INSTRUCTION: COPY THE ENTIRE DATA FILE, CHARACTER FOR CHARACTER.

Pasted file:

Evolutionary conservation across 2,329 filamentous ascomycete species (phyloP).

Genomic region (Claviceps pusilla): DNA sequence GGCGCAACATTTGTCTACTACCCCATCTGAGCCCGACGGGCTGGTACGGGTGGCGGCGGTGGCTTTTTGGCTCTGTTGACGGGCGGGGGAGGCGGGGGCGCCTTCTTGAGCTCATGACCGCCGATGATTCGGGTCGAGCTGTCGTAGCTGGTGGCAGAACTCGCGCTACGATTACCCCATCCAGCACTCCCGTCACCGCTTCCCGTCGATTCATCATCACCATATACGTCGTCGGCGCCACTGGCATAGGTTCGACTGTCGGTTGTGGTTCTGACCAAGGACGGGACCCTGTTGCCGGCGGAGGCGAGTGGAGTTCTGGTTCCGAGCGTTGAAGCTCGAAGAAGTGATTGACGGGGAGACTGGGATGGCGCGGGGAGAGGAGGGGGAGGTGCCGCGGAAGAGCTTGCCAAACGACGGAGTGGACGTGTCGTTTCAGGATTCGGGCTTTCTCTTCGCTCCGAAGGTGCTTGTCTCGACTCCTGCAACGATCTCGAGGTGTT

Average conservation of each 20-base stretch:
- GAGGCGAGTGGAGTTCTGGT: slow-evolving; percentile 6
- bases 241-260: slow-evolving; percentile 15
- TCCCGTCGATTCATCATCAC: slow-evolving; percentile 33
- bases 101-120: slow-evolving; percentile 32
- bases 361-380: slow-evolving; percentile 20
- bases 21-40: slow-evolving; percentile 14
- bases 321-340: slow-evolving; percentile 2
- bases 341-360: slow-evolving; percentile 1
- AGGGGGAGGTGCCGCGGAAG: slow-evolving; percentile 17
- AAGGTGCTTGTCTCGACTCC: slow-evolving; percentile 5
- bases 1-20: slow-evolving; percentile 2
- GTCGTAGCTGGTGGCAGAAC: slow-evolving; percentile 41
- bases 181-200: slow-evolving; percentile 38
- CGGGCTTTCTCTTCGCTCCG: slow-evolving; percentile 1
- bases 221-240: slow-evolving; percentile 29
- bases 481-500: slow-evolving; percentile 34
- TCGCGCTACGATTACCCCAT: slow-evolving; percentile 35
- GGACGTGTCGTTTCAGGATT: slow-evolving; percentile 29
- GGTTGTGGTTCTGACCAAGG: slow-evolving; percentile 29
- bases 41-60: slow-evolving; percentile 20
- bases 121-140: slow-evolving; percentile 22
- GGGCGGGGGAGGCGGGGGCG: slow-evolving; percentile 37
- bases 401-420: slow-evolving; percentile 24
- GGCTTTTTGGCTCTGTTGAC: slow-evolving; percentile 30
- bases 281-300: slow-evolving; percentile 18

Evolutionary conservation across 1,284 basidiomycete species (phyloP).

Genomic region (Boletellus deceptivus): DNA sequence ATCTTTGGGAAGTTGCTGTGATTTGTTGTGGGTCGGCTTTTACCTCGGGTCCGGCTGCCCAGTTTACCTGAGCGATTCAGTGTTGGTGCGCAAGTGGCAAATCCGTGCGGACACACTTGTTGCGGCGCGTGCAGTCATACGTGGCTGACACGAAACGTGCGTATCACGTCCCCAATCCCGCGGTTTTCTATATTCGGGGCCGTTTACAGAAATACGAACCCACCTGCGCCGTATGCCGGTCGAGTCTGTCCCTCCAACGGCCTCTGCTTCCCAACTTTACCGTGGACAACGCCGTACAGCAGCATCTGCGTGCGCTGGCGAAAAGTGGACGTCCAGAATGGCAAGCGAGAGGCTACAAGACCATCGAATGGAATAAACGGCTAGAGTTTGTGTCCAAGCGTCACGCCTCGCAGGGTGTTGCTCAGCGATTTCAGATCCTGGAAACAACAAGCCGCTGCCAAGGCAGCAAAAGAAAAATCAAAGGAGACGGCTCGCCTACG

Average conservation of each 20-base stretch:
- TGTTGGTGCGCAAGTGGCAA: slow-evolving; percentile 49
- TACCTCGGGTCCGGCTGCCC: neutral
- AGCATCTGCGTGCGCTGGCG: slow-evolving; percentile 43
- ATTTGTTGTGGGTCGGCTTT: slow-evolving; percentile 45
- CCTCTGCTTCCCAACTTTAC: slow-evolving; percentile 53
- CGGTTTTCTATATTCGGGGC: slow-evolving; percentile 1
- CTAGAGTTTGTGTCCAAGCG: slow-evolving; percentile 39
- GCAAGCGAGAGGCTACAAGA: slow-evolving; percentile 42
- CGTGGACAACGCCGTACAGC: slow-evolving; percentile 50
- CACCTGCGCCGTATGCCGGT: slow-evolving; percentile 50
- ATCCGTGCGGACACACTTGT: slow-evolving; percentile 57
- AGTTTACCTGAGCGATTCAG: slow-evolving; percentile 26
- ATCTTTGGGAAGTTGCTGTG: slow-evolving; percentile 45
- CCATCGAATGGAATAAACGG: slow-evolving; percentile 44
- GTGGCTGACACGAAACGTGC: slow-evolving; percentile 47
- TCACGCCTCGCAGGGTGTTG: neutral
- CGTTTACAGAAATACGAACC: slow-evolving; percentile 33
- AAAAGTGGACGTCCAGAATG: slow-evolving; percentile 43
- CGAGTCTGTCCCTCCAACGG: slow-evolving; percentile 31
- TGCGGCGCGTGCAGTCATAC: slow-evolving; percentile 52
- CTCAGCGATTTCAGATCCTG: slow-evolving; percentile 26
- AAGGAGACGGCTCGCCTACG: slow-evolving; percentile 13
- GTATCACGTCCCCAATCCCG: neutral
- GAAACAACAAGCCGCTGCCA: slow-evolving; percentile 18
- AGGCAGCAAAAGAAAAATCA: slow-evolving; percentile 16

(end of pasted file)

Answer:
Evolutionary conservation across 2,329 filamentous ascomycete species (phyloP).

Genomic region (Claviceps pusilla): DNA sequence GGCGCAACATTTGTCTACTACCCCATCTGAGCCCGACGGGCTGGTACGGGTGGCGGCGGTGGCTTTTTGGCTCTGTTGACGGGCGGGGGAGGCGGGGGCGCCTTCTTGAGCTCATGACCGCCGATGATTCGGGTCGAGCTGTCGTAGCTGGTGGCAGAACTCGCGCTACGATTACCCCATCCAGCACTCCCGTCACCGCTTCCCGTCGATTCATCATCACCATATACGTCGTCGGCGCCACTGGCATAGGTTCGACTGTCGGTTGTGGTTCTGACCAAGGACGGGACCCTGTTGCCGGCGGAGGCGAGTGGAGTTCTGGTTCCGAGCGTTGAAGCTCGAAGAAGTGATTGACGGGGAGACTGGGATGGCGCGGGGAGAGGAGGGGGAGGTGCCGCGGAAGAGCTTGCCAAACGACGGAGTGGACGTGTCGTTTCAGGATTCGGGCTTTCTCTTCGCTCCGAAGGTGCTTGTCTCGACTCCTGCAACGATCTCGAGGTGTT

Average conservation of each 20-base stretch:
- GAGGCGAGTGGAGTTCTGGT: slow-evolving; percentile 6
- bases 241-260: slow-evolving; percentile 15
- TCCCGTCGATTCATCATCAC: slow-evolving; percentile 33
- bases 101-120: slow-evolving; percentile 32
- bases 361-380: slow-evolving; percentile 20
- bases 21-40: slow-evolving; percentile 14
- bases 321-340: slow-evolving; percentile 2
- bases 341-360: slow-evolving; percentile 1
- AGGGGGAGGTGCCGCGGAAG: slow-evolving; percentile 17
- AAGGTGCTTGTCTCGACTCC: slow-evolving; percentile 5
- bases 1-20: slow-evolving; percentile 2
- GTCGTAGCTGGTGGCAGAAC: slow-evolving; percentile 41
- bases 181-200: slow-evolving; percentile 38
- CGGGCTTTCTCTTCGCTCCG: slow-evolving; percentile 1
- bases 221-240: slow-evolving; percentile 29
- bases 481-500: slow-evolving; percentile 34
- TCGCGCTACGATTACCCCAT: slow-evolving; percentile 35
- GGACGTGTCGTTTCAGGATT: slow-evolving; percentile 29
- GGTTGTGGTTCTGACCAAGG: slow-evolving; percentile 29
- bases 41-60: slow-evolving; percentile 20
- bases 121-140: slow-evolving; percentile 22
- GGGCGGGGGAGGCGGGGGCG: slow-evolving; percentile 37
- bases 401-420: slow-evolving; percentile 24
- GGCTTTTTGGCTCTGTTGAC: slow-evolving; percentile 30
- bases 281-300: slow-evolving; percentile 18

Evolutionary conservation across 1,284 basidiomycete species (phyloP).

Genomic region (Boletellus deceptivus): DNA sequence ATCTTTGGGAAGTTGCTGTGATTTGTTGTGGGTCGGCTTTTACCTCGGGTCCGGCTGCCCAGTTTACCTGAGCGATTCAGTGTTGGTGCGCAAGTGGCAAATCCGTGCGGACACACTTGTTGCGGCGCGTGCAGTCATACGTGGCTGACACGAAACGTGCGTATCACGTCCCCAATCCCGCGGTTTTCTATATTCGGGGCCGTTTACAGAAATACGAACCCACCTGCGCCGTATGCCGGTCGAGTCTGTCCCTCCAACGGCCTCTGCTTCCCAACTTTACCGTGGACAACGCCGTACAGCAGCATCTGCGTGCGCTGGCGAAAAGTGGACGTCCAGAATGGCAAGCGAGAGGCTACAAGACCATCGAATGGAATAAACGGCTAGAGTTTGTGTCCAAGCGTCACGCCTCGCAGGGTGTTGCTCAGCGATTTCAGATCCTGGAAACAACAAGCCGCTGCCAAGGCAGCAAAAGAAAAATCAAAGGAGACGGCTCGCCTACG

Average conservation of each 20-base stretch:
- TGTTGGTGCGCAAGTGGCAA: slow-evolving; percentile 49
- TACCTCGGGTCCGGCTGCCC: neutral
- AGCATCTGCGTGCGCTGGCG: slow-evolving; percentile 43
- ATTTGTTGTGGGTCGGCTTT: slow-evolving; percentile 45
- CCTCTGCTTCCCAACTTTAC: slow-evolving; percentile 53
- CGGTTTTCTATATTCGGGGC: slow-evolving; percentile 1
- CTAGAGTTTGTGTCCAAGCG: slow-evolving; percentile 39
- GCAAGCGAGAGGCTACAAGA: slow-evolving; percentile 42
- CGTGGACAACGCCGTACAGC: slow-evolving; percentile 50
- CACCTGCGCCGTATGCCGGT: slow-evolving; percentile 50
- ATCCGTGCGGACACACTTGT: slow-evolving; percentile 57
- AGTTTACCTGAGCGATTCAG: slow-evolving; percentile 26
- ATCTTTGGGAAGTTGCTGTG: slow-evolving; percentile 45
- CCATCGAATGGAATAAACGG: slow-evolving; percentile 44
- GTGGCTGACACGAAACGTGC: slow-evolving; percentile 47
- TCACGCCTCGCAGGGTGTTG: neutral
- CGTTTACAGAAATACGAACC: slow-evolving; percentile 33
- AAAAGTGGACGTCCAGAATG: slow-evolving; percentile 43
- CGAGTCTGTCCCTCCAACGG: slow-evolving; percentile 31
- TGCGGCGCGTGCAGTCATAC: slow-evolving; percentile 52
- CTCAGCGATTTCAGATCCTG: slow-evolving; percentile 26
- AAGGAGACGGCTCGCCTACG: slow-evolving; percentile 13
- GTATCACGTCCCCAATCCCG: neutral
- GAAACAACAAGCCGCTGCCA: slow-evolving; percentile 18
- AGGCAGCAAAAGAAAAATCA: slow-evolving; percentile 16